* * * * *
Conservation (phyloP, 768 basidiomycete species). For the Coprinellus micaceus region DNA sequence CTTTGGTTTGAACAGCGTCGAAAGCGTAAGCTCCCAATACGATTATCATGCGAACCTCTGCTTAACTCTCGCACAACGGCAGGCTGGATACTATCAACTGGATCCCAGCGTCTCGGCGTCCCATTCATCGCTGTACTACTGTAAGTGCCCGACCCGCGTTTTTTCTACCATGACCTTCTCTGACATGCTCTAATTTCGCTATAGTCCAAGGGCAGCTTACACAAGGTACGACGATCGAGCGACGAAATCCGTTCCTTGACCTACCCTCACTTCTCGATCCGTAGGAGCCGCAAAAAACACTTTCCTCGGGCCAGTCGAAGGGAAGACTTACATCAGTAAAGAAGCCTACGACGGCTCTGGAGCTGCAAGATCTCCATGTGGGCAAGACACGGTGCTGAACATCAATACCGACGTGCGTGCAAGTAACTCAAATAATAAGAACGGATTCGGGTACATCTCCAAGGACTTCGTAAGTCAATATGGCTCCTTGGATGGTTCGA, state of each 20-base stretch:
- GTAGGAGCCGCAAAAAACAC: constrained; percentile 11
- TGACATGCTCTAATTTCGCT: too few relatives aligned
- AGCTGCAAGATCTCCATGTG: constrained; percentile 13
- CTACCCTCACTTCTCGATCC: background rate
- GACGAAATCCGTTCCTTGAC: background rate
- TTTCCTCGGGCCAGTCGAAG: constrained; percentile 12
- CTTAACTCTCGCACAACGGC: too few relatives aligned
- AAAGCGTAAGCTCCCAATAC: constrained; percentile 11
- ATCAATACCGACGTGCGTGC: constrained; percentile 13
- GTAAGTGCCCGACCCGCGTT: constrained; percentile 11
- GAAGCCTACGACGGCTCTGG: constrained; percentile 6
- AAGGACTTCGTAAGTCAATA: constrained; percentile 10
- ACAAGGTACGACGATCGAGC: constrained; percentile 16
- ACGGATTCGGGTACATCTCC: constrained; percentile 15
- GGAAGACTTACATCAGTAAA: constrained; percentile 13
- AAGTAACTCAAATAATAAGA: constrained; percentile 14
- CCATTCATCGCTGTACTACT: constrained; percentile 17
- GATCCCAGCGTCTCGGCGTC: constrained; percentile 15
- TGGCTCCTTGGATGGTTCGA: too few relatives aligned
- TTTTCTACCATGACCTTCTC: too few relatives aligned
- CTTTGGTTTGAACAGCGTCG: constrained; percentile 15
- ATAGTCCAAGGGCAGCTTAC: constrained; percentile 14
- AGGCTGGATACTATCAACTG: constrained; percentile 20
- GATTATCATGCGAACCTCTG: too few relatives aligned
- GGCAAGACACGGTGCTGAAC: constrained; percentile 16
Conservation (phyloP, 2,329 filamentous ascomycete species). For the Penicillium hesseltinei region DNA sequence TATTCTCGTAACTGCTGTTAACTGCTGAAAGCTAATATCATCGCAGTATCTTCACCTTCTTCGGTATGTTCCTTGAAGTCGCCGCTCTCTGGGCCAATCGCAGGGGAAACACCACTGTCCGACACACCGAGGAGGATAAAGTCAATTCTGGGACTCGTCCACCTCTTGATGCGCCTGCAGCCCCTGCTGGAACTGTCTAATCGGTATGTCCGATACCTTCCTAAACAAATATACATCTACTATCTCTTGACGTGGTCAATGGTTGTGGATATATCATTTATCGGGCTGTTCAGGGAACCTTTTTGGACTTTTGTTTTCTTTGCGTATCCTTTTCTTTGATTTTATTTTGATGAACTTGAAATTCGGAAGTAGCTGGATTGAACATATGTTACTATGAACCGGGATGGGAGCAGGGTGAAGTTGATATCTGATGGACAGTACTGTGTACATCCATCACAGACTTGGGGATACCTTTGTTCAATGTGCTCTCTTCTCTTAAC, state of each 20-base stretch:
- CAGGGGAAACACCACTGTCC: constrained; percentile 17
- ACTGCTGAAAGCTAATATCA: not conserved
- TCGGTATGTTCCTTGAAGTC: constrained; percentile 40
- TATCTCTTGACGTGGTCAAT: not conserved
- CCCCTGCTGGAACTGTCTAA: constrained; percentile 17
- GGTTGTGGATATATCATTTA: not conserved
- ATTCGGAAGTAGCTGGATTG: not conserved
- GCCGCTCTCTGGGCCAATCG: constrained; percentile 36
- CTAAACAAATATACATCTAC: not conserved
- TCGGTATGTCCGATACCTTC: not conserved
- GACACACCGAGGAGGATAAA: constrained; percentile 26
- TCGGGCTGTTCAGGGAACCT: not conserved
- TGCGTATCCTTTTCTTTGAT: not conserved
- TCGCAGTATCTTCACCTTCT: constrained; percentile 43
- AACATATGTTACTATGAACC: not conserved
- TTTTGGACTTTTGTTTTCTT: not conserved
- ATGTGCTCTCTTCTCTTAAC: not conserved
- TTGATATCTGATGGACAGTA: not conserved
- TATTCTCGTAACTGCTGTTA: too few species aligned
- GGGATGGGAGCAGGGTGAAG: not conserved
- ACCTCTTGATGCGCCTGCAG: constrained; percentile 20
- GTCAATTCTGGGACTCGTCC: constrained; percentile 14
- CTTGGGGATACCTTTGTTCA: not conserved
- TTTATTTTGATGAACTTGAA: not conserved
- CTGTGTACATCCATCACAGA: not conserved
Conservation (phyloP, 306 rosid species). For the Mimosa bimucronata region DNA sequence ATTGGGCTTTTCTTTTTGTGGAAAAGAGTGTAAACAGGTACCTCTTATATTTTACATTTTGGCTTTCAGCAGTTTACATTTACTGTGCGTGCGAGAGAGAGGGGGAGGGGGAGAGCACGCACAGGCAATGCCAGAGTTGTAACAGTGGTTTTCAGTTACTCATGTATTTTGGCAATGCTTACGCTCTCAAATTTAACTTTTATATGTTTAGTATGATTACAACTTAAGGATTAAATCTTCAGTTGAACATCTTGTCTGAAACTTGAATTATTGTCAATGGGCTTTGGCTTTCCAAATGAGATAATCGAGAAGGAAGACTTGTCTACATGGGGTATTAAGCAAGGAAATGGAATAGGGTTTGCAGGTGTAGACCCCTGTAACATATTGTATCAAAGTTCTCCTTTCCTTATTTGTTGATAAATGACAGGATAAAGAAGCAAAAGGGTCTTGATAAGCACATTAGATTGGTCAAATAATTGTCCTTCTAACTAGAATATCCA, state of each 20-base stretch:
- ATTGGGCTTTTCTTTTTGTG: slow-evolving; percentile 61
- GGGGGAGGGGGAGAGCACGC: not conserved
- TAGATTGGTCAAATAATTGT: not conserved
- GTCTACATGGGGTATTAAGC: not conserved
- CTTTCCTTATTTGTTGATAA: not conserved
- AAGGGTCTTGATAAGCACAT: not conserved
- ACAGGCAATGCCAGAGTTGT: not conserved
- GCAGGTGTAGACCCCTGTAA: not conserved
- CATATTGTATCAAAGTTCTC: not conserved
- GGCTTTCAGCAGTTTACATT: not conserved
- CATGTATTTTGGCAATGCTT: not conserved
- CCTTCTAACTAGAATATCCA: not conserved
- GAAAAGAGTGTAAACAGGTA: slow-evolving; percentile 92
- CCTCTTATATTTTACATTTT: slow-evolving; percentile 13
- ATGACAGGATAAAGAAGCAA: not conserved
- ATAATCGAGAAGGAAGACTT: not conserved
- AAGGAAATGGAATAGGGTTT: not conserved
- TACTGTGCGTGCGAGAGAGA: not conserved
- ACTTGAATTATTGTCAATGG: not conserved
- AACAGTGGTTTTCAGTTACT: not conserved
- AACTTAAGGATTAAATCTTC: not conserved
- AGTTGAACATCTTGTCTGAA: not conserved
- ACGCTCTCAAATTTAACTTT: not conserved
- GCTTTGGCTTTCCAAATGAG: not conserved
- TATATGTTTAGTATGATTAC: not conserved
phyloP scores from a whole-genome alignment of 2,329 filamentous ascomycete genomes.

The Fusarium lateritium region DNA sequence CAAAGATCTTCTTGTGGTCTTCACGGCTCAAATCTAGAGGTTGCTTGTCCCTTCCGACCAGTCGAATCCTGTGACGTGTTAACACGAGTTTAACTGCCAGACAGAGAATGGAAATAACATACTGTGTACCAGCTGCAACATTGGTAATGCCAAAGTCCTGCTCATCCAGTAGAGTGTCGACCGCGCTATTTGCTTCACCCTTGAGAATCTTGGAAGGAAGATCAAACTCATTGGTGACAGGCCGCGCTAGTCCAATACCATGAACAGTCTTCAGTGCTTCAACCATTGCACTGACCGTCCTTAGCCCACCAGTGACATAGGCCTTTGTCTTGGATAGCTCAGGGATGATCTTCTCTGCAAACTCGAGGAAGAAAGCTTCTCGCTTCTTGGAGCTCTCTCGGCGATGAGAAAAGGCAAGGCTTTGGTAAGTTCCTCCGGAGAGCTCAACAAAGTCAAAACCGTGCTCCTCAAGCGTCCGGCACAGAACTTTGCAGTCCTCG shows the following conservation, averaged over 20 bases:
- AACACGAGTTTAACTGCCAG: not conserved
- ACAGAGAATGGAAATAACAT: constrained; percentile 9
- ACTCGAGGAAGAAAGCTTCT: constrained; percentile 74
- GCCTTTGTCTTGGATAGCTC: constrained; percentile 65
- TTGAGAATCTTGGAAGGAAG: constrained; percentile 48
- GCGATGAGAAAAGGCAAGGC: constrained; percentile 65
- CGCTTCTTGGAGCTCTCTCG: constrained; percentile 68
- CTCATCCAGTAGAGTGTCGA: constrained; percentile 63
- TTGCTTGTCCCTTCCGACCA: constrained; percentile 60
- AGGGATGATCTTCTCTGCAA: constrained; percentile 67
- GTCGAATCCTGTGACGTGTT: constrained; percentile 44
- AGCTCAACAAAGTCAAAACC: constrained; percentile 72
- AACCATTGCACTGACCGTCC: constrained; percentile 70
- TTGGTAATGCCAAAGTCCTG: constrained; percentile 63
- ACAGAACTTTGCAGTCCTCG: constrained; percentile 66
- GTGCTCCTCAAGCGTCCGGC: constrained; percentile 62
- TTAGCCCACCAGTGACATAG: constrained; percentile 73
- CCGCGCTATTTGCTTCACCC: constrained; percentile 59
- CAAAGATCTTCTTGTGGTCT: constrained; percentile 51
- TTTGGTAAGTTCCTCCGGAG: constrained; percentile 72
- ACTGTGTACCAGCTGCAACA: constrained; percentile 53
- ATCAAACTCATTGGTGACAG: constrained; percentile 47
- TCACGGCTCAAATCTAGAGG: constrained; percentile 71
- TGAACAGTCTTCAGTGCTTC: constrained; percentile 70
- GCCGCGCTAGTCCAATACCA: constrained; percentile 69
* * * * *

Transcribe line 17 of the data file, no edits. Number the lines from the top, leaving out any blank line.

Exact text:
- AAGTAACTCAAATAATAAGA: constrained; percentile 14